I’m in the midst of a creative explosion again. This time it’s taking me into the study of sacred geometry. But I notice I’m open to almost any subject – the breath, life at a macroscopic level, life at a microscopic level. For a humanist, these are decidedly new interests.
You have to know that I’m a person with no particular love for mathematics, no head for numbers. I did have a past life as a mathematician, who apparently said to Michael at the end, “Please don’t ask me to study mathematics again,” to which he agreed.
However I’ve also studied the Biblical code, which is replete with symbols, for years. And I also know that my gift has always been pattern recognition.
Some deep, inner thirst for the subject of sacred shapes has been awakened. And I’d like to illustrate how that new interest is manifesting and what it’s producing.
Consider the Vesica Piscis, whose study I’ve been drawn to. (1) The plain vanilla Vesica is given in the diagram to the right; when we draw straight lines through all centers and points of intersection, the elaborated version is produced, below, left.
People talk about the Vesica Piscis in two ways. Some may say that it’s the figure formed when two circles of equal radius intersect each other, such that the circumferences of both touch the center of the other.
Or they may say that Vesica Piscis refers only to the almond-shaped central area, shared by both circles in common.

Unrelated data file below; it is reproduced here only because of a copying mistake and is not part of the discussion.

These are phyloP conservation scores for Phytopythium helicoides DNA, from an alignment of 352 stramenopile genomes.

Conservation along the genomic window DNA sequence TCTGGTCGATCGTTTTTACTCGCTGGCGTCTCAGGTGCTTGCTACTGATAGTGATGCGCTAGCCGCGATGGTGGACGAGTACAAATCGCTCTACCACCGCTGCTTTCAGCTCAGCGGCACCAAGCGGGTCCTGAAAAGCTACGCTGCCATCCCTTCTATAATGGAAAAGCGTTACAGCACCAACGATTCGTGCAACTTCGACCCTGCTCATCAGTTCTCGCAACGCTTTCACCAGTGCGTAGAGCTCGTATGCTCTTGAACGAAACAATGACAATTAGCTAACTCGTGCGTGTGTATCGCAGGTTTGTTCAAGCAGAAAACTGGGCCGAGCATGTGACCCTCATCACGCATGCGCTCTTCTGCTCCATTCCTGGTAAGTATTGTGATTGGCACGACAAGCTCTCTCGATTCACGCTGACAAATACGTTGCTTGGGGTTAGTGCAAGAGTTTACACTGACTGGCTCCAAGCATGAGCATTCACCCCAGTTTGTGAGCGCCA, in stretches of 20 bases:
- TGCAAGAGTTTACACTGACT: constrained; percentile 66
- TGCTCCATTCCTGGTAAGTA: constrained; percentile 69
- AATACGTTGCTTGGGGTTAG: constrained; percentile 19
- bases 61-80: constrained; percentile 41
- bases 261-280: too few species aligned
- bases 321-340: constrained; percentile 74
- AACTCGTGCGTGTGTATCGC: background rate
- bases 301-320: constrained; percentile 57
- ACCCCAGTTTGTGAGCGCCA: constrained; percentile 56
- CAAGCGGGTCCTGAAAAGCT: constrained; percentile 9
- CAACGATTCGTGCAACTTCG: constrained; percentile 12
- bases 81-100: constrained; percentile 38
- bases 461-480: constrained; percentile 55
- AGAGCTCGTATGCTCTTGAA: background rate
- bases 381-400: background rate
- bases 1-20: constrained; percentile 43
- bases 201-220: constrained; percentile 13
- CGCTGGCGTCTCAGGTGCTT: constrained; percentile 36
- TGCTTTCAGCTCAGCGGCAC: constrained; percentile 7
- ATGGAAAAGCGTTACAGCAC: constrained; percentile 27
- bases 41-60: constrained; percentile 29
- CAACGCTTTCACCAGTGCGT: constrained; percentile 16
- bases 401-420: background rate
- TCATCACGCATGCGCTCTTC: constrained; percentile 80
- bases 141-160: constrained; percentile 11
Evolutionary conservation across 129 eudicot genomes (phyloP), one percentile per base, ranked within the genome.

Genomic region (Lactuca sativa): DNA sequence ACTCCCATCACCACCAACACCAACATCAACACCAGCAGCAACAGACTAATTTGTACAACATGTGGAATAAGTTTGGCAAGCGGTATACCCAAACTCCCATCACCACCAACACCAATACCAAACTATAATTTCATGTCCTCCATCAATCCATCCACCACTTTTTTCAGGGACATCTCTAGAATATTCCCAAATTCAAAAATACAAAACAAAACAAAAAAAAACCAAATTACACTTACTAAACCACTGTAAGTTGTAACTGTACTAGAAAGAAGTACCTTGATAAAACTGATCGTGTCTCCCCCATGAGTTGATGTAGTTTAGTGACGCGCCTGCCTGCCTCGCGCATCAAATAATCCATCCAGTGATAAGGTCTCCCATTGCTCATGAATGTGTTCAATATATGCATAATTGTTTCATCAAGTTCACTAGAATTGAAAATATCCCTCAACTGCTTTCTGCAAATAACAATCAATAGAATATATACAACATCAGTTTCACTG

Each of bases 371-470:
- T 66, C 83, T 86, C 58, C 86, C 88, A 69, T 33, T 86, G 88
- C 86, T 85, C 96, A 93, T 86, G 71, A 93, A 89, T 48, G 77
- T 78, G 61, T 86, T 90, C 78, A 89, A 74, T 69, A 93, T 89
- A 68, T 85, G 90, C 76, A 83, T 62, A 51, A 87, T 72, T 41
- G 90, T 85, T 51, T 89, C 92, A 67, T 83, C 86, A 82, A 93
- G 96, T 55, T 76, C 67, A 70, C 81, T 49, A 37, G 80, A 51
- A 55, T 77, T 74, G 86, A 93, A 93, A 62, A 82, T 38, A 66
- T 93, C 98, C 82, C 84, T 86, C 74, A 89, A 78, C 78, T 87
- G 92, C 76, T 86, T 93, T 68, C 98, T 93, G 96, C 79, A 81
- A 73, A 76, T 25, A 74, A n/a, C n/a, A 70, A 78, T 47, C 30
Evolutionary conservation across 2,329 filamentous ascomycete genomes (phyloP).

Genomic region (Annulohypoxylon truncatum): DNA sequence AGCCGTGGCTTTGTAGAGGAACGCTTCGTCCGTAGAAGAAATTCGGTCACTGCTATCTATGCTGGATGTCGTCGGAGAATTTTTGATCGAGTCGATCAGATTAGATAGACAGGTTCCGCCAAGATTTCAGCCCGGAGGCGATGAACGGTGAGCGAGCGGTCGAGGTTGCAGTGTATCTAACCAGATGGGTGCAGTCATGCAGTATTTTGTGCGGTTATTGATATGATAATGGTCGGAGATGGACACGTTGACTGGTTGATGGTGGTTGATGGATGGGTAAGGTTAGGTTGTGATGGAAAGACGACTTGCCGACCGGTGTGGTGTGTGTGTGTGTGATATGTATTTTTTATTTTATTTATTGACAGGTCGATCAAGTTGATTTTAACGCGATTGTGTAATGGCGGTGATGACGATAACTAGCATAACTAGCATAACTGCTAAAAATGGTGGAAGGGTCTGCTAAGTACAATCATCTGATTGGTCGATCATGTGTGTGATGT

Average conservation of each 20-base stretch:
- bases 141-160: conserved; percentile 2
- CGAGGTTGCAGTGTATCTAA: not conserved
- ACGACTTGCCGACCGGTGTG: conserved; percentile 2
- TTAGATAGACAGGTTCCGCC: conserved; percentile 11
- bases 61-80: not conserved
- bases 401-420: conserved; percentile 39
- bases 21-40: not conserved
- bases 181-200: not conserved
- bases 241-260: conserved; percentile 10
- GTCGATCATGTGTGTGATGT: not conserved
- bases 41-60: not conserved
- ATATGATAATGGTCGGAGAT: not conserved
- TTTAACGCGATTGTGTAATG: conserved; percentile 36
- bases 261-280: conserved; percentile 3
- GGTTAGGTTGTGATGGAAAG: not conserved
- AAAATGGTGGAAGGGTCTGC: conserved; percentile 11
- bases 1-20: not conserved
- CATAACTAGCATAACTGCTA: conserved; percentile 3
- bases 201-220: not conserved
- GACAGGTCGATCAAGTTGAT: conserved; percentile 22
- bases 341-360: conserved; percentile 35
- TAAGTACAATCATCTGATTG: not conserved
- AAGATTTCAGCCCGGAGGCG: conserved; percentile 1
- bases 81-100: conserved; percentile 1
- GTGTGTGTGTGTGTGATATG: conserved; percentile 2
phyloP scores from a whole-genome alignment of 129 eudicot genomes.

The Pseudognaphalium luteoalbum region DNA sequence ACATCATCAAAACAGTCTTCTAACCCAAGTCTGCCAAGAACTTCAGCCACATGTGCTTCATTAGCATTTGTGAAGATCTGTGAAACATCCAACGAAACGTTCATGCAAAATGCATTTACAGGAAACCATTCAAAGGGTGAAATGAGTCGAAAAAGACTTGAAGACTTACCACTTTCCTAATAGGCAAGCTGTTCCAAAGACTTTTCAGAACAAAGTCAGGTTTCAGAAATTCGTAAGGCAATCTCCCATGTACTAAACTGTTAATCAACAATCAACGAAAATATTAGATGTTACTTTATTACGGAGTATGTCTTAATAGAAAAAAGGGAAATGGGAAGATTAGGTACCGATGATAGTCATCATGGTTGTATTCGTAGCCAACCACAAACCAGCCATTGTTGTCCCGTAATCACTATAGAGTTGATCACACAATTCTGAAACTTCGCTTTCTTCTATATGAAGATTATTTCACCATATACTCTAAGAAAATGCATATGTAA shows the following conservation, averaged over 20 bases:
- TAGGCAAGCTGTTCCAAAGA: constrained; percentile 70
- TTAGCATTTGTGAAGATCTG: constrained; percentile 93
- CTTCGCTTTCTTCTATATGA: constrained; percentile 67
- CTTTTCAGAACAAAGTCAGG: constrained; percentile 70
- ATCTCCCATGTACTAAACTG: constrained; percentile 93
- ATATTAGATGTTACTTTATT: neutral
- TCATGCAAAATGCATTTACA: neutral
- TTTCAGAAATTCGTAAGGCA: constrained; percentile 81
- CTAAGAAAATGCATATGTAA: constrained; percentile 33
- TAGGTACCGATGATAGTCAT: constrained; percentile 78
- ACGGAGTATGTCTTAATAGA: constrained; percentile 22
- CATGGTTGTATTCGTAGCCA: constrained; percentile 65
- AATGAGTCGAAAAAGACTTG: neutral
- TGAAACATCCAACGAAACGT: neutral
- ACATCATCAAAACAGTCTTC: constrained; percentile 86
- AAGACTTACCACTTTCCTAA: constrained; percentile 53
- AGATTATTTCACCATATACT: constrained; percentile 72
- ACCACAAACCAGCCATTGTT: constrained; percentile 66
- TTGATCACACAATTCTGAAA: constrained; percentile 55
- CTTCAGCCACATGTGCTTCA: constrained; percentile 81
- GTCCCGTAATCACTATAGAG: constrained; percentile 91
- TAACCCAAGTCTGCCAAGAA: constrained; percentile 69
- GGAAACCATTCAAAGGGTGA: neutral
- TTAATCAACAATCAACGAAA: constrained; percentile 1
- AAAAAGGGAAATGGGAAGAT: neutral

Besides signifying the equality of the two objects in relationship, the Vesica is often used to speak to the relationship of the Holy Father and Divine Mother. It illustrates that they’re equal and have similarities and differences. They share the fact that both are the Transcendental, the Highest Reality, the Source of all that is, the One.
They differ in that the Father is silent and still and the Mother is sonic and active. It is she who creates, preserves and transforms all that we see around us. He doesn’t lift a finger or move a muscle, so to speak. That’s why Shakti is depicted as dancing on Shiva’s recumbent body (see figure, right). It’s she who dances the universes into being.
Alternatively, the Vesica is used to illustrate the offspring of the Divine Couple. There the almond-shaped common area is represented as being the Divine Child. In this interpretation, the Father is the Transcendental; the Mother is the Material; and the Child is the Transcendental in the Material.
The relationship between the Divine Father, Mother and Child does not have to be illustrated using the Vesica Piscis. Hildegaard of Bingen, as we discussed in an earlier article, (2) used non-intersecting circles to illustrate that relationship (see figure, below, left).
If the Transcendental Father is grey and the Phenomenal Mother is brown, then notice that the Divine Child is suspended in the brown but retains its nature as the grey. This exactly reflects the relationship between the Divine Child and its Mother and Father, at the phenomenal level.
The three figures of the Trinity are known to Christians as the Father, Son, and Holy Ghost and to Hindus as Brahman, Atman, and Shakti.
Whether we contemplate a symbol such as the Vesica Piscis or an alternative version such as Hildegaard’s, the usefulness of them is that they help us visualize, and thereby become comfortable with, the relationships that exist at the highest levels of Reality. Doing so contributes to accomplishing the purpose of life (to realize our true divine nature).
Tomorrow I’d like to conclude by giving my own interpretation of the Vesica Piscis.
(1) Some call it the Vesica Pisces. “Pisces” is plural for “piscis.”
(2) See “The Journey of Life” at http://goldenageofgaia.com/2015/10/29/the-journey-of-life/.